Joint teams of researchers at the Mc Gill University in Montreal, the Montreal Neurological Institute and Hospital and Polytechnique Montreal have developed a hand held probe, looking like a pen - see the image -, based on Raman spectroscopy that can detect specific molecules present in cancerous cells. This allows the surgeon to attack, and remove, with a much better accuracy a tumour.
Cleary, in this kind of operation you can't, so to say, play on the safe side and remove much more tissue to be sure of the eradication of the tumour. The more "good" cells you remove, the more damages you do at the brain with potential heavy impact on functionality. This is why surgeons try a fine balance between removing all cancerous cells and minimising functional deficit. The problem is that it is impossibile, in general, to distinguish at very fine grain cancerous brain tissue from normal one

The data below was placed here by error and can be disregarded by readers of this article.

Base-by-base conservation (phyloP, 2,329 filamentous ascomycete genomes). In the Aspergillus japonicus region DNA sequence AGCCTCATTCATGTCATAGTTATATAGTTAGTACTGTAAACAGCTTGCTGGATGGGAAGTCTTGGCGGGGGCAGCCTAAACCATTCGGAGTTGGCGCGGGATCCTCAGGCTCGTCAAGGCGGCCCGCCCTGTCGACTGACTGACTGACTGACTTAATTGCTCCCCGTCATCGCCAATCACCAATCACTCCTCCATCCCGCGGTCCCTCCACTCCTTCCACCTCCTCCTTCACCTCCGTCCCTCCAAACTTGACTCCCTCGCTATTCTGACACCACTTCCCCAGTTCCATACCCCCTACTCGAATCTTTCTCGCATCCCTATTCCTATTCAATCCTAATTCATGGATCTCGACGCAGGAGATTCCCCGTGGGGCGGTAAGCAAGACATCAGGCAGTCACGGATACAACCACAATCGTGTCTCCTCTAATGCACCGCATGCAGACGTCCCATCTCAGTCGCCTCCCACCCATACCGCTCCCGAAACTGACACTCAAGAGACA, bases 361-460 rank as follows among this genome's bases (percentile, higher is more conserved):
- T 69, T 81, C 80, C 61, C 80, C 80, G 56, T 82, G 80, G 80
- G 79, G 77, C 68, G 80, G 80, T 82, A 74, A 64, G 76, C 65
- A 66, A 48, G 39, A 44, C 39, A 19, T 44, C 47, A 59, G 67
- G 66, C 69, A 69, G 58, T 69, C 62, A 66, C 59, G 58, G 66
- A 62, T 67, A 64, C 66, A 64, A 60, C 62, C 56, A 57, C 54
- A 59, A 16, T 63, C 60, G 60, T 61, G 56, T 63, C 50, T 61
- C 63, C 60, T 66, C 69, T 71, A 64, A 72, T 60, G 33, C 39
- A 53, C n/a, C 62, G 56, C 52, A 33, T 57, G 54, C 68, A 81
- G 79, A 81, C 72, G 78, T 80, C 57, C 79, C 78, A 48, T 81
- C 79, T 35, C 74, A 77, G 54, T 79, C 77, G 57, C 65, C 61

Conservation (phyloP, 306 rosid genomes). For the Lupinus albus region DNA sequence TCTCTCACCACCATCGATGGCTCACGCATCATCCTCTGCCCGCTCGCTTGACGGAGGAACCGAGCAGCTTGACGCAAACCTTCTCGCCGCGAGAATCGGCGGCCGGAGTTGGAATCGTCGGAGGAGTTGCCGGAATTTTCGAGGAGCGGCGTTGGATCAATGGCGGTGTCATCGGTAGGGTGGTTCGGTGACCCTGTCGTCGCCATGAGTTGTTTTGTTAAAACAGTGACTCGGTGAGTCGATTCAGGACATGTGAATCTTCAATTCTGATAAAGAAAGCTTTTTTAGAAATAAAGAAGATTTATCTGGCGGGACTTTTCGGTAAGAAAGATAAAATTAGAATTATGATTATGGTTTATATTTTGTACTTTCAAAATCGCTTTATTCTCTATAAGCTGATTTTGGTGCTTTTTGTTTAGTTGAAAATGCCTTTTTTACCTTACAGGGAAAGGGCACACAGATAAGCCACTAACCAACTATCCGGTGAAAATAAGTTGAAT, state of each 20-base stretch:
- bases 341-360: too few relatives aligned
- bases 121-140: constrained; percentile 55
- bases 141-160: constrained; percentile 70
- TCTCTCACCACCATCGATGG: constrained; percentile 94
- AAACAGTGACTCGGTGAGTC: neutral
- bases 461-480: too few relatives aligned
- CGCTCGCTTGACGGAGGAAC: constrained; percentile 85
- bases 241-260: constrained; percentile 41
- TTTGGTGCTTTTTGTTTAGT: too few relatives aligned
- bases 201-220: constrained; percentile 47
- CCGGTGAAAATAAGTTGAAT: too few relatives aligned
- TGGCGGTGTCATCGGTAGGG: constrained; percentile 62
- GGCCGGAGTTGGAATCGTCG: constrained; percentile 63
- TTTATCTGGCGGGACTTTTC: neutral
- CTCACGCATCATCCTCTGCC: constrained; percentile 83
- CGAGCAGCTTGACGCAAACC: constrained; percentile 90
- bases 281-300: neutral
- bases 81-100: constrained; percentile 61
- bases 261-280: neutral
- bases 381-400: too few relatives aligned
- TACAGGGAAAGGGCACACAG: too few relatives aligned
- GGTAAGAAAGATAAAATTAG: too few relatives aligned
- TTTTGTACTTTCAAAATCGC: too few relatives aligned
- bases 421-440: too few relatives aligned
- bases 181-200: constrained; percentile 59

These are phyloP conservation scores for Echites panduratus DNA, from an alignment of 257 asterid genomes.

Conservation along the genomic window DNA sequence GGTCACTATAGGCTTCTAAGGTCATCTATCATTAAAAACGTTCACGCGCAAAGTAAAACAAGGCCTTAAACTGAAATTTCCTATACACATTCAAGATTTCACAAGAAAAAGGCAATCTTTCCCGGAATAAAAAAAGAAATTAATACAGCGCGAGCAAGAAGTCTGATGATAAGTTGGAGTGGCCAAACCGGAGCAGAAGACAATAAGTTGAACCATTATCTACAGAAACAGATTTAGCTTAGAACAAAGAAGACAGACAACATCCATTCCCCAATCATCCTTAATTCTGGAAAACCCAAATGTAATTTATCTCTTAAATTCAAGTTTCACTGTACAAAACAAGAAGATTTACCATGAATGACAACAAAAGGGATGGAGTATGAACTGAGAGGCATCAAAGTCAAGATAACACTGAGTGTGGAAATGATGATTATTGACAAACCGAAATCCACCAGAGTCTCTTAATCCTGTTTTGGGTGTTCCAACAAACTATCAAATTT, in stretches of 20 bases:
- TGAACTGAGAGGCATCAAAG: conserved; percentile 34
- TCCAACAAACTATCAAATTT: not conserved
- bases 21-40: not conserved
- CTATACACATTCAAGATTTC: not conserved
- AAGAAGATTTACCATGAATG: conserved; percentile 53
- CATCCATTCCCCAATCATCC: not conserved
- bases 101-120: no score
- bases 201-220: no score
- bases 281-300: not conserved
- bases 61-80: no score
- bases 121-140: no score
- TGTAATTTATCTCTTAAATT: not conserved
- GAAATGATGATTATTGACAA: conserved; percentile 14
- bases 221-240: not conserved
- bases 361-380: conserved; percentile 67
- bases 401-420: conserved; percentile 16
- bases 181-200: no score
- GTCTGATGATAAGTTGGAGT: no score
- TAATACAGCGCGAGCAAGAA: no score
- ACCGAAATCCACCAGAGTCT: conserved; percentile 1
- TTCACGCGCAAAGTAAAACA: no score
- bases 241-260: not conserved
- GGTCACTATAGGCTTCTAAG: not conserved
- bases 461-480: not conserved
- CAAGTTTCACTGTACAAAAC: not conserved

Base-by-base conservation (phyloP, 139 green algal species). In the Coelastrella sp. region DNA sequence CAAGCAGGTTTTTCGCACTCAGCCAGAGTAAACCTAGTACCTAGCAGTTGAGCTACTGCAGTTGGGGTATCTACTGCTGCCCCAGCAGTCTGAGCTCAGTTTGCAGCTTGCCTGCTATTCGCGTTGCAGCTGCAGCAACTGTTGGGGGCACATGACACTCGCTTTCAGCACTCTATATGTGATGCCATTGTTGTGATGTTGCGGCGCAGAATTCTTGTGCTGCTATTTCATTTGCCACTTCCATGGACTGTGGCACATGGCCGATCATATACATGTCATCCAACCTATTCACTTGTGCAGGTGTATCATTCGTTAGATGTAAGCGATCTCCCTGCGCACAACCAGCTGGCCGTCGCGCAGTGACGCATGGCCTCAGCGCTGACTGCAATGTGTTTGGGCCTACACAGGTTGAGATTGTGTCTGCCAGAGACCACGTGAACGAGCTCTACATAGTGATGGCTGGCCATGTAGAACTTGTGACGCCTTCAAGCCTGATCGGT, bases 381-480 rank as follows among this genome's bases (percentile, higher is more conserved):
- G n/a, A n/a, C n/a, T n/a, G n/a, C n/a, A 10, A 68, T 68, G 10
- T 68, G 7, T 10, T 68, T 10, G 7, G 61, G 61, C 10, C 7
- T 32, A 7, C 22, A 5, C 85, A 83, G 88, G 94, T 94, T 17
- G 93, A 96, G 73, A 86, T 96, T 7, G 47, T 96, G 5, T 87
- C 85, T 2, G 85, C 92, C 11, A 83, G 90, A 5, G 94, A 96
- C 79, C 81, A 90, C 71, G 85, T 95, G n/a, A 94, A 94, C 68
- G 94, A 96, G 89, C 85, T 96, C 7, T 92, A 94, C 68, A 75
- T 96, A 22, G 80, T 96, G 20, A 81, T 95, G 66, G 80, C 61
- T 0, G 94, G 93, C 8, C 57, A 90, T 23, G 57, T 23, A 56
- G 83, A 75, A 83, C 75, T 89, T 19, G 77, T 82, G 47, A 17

The "pen" is basically a laser that is used to illuminate very tiny part of the brain surface. The laser light is scattered in very specific ways depending on the type of molecules hit. This scattering (Raman scattering) is picked up by a detector in the pen tip and analysed by a computer that will be able to tell the surgeon if that part is cancerous or not. Clearly, the surgeon knows from pre-operative exams where the tumour is hiding and will access to it through surgery. Once most of it has been removed he will use the "pen" to see where cancerous cells are still remaining and can explore nearby areas where sometimes cancerous cells might have migrated. These would not have been visible by the standard pre-operative exams and can be detected with the "pen". Trials on 40 patients have shown an accuracy of over 90%, which in biological fields is amazing.